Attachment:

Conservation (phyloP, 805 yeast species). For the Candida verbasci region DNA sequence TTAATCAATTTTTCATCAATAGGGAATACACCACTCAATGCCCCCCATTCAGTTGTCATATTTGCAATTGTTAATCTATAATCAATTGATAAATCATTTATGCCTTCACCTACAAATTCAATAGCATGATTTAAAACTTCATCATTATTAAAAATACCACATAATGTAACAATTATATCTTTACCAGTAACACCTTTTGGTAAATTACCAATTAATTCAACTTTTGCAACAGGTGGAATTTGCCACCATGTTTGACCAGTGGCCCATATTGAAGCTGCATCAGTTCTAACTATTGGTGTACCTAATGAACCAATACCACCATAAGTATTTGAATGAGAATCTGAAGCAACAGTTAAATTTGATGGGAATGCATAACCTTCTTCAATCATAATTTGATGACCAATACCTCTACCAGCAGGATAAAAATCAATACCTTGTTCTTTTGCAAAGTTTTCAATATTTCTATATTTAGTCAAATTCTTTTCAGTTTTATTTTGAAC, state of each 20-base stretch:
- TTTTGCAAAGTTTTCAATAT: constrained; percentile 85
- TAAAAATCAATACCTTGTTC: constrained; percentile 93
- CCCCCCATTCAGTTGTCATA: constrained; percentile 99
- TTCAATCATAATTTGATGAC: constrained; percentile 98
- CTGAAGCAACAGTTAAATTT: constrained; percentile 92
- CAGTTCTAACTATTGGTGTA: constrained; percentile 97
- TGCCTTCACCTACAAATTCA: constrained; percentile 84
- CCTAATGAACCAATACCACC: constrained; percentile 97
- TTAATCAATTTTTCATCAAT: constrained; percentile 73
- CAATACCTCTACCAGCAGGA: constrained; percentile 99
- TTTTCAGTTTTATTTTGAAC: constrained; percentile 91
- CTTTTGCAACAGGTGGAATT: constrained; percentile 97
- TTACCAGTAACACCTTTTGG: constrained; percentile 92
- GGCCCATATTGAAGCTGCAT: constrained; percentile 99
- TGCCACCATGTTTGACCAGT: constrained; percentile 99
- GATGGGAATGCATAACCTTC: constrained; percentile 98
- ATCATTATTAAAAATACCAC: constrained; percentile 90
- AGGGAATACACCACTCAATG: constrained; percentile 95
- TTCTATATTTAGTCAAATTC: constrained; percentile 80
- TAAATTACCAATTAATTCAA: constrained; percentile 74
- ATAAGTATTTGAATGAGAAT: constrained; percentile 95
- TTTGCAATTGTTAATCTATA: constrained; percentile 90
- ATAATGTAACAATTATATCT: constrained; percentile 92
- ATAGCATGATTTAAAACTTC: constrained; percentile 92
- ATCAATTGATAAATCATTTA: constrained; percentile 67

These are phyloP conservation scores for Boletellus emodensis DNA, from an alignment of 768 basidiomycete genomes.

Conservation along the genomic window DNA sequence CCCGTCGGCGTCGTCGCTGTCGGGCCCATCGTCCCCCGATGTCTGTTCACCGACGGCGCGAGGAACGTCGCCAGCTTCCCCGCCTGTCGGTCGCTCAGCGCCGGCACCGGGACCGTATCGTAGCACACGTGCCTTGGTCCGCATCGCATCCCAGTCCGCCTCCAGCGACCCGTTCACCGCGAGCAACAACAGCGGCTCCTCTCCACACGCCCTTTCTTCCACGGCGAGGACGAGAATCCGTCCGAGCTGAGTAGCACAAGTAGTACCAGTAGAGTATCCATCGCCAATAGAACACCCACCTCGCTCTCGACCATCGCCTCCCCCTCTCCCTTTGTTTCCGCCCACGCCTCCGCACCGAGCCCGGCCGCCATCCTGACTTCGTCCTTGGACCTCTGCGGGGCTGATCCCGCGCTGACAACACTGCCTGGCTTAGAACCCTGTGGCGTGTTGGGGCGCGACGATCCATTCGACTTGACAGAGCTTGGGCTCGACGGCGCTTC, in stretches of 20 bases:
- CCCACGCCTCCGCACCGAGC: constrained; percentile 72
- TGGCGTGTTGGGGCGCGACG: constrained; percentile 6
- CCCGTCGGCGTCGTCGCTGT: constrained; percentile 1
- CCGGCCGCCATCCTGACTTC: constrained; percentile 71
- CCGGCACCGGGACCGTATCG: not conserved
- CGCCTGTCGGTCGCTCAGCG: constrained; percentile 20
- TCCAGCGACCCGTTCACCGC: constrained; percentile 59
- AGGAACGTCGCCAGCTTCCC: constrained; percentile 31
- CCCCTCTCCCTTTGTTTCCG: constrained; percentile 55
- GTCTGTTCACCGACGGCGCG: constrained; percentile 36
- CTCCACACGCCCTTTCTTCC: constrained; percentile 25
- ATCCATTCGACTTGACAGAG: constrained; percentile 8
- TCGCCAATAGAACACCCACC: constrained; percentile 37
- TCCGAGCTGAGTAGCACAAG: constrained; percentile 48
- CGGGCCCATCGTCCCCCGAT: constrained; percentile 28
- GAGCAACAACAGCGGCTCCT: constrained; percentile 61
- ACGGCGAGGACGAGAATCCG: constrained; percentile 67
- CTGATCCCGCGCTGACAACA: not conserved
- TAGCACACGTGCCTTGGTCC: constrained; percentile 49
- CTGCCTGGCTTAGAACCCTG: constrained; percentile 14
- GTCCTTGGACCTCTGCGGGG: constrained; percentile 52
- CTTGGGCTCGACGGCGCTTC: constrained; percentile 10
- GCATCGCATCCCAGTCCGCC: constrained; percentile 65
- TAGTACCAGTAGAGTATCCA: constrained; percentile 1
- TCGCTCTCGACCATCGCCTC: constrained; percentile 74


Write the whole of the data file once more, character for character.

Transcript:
Conservation (phyloP, 805 yeast species). For the Candida verbasci region DNA sequence TTAATCAATTTTTCATCAATAGGGAATACACCACTCAATGCCCCCCATTCAGTTGTCATATTTGCAATTGTTAATCTATAATCAATTGATAAATCATTTATGCCTTCACCTACAAATTCAATAGCATGATTTAAAACTTCATCATTATTAAAAATACCACATAATGTAACAATTATATCTTTACCAGTAACACCTTTTGGTAAATTACCAATTAATTCAACTTTTGCAACAGGTGGAATTTGCCACCATGTTTGACCAGTGGCCCATATTGAAGCTGCATCAGTTCTAACTATTGGTGTACCTAATGAACCAATACCACCATAAGTATTTGAATGAGAATCTGAAGCAACAGTTAAATTTGATGGGAATGCATAACCTTCTTCAATCATAATTTGATGACCAATACCTCTACCAGCAGGATAAAAATCAATACCTTGTTCTTTTGCAAAGTTTTCAATATTTCTATATTTAGTCAAATTCTTTTCAGTTTTATTTTGAAC, state of each 20-base stretch:
- TTTTGCAAAGTTTTCAATAT: constrained; percentile 85
- TAAAAATCAATACCTTGTTC: constrained; percentile 93
- CCCCCCATTCAGTTGTCATA: constrained; percentile 99
- TTCAATCATAATTTGATGAC: constrained; percentile 98
- CTGAAGCAACAGTTAAATTT: constrained; percentile 92
- CAGTTCTAACTATTGGTGTA: constrained; percentile 97
- TGCCTTCACCTACAAATTCA: constrained; percentile 84
- CCTAATGAACCAATACCACC: constrained; percentile 97
- TTAATCAATTTTTCATCAAT: constrained; percentile 73
- CAATACCTCTACCAGCAGGA: constrained; percentile 99
- TTTTCAGTTTTATTTTGAAC: constrained; percentile 91
- CTTTTGCAACAGGTGGAATT: constrained; percentile 97
- TTACCAGTAACACCTTTTGG: constrained; percentile 92
- GGCCCATATTGAAGCTGCAT: constrained; percentile 99
- TGCCACCATGTTTGACCAGT: constrained; percentile 99
- GATGGGAATGCATAACCTTC: constrained; percentile 98
- ATCATTATTAAAAATACCAC: constrained; percentile 90
- AGGGAATACACCACTCAATG: constrained; percentile 95
- TTCTATATTTAGTCAAATTC: constrained; percentile 80
- TAAATTACCAATTAATTCAA: constrained; percentile 74
- ATAAGTATTTGAATGAGAAT: constrained; percentile 95
- TTTGCAATTGTTAATCTATA: constrained; percentile 90
- ATAATGTAACAATTATATCT: constrained; percentile 92
- ATAGCATGATTTAAAACTTC: constrained; percentile 92
- ATCAATTGATAAATCATTTA: constrained; percentile 67

These are phyloP conservation scores for Boletellus emodensis DNA, from an alignment of 768 basidiomycete genomes.

Conservation along the genomic window DNA sequence CCCGTCGGCGTCGTCGCTGTCGGGCCCATCGTCCCCCGATGTCTGTTCACCGACGGCGCGAGGAACGTCGCCAGCTTCCCCGCCTGTCGGTCGCTCAGCGCCGGCACCGGGACCGTATCGTAGCACACGTGCCTTGGTCCGCATCGCATCCCAGTCCGCCTCCAGCGACCCGTTCACCGCGAGCAACAACAGCGGCTCCTCTCCACACGCCCTTTCTTCCACGGCGAGGACGAGAATCCGTCCGAGCTGAGTAGCACAAGTAGTACCAGTAGAGTATCCATCGCCAATAGAACACCCACCTCGCTCTCGACCATCGCCTCCCCCTCTCCCTTTGTTTCCGCCCACGCCTCCGCACCGAGCCCGGCCGCCATCCTGACTTCGTCCTTGGACCTCTGCGGGGCTGATCCCGCGCTGACAACACTGCCTGGCTTAGAACCCTGTGGCGTGTTGGGGCGCGACGATCCATTCGACTTGACAGAGCTTGGGCTCGACGGCGCTTC, in stretches of 20 bases:
- CCCACGCCTCCGCACCGAGC: constrained; percentile 72
- TGGCGTGTTGGGGCGCGACG: constrained; percentile 6
- CCCGTCGGCGTCGTCGCTGT: constrained; percentile 1
- CCGGCCGCCATCCTGACTTC: constrained; percentile 71
- CCGGCACCGGGACCGTATCG: not conserved
- CGCCTGTCGGTCGCTCAGCG: constrained; percentile 20
- TCCAGCGACCCGTTCACCGC: constrained; percentile 59
- AGGAACGTCGCCAGCTTCCC: constrained; percentile 31
- CCCCTCTCCCTTTGTTTCCG: constrained; percentile 55
- GTCTGTTCACCGACGGCGCG: constrained; percentile 36
- CTCCACACGCCCTTTCTTCC: constrained; percentile 25
- ATCCATTCGACTTGACAGAG: constrained; percentile 8
- TCGCCAATAGAACACCCACC: constrained; percentile 37
- TCCGAGCTGAGTAGCACAAG: constrained; percentile 48
- CGGGCCCATCGTCCCCCGAT: constrained; percentile 28
- GAGCAACAACAGCGGCTCCT: constrained; percentile 61
- ACGGCGAGGACGAGAATCCG: constrained; percentile 67
- CTGATCCCGCGCTGACAACA: not conserved
- TAGCACACGTGCCTTGGTCC: constrained; percentile 49
- CTGCCTGGCTTAGAACCCTG: constrained; percentile 14
- GTCCTTGGACCTCTGCGGGG: constrained; percentile 52
- CTTGGGCTCGACGGCGCTTC: constrained; percentile 10
- GCATCGCATCCCAGTCCGCC: constrained; percentile 65
- TAGTACCAGTAGAGTATCCA: constrained; percentile 1
- TCGCTCTCGACCATCGCCTC: constrained; percentile 74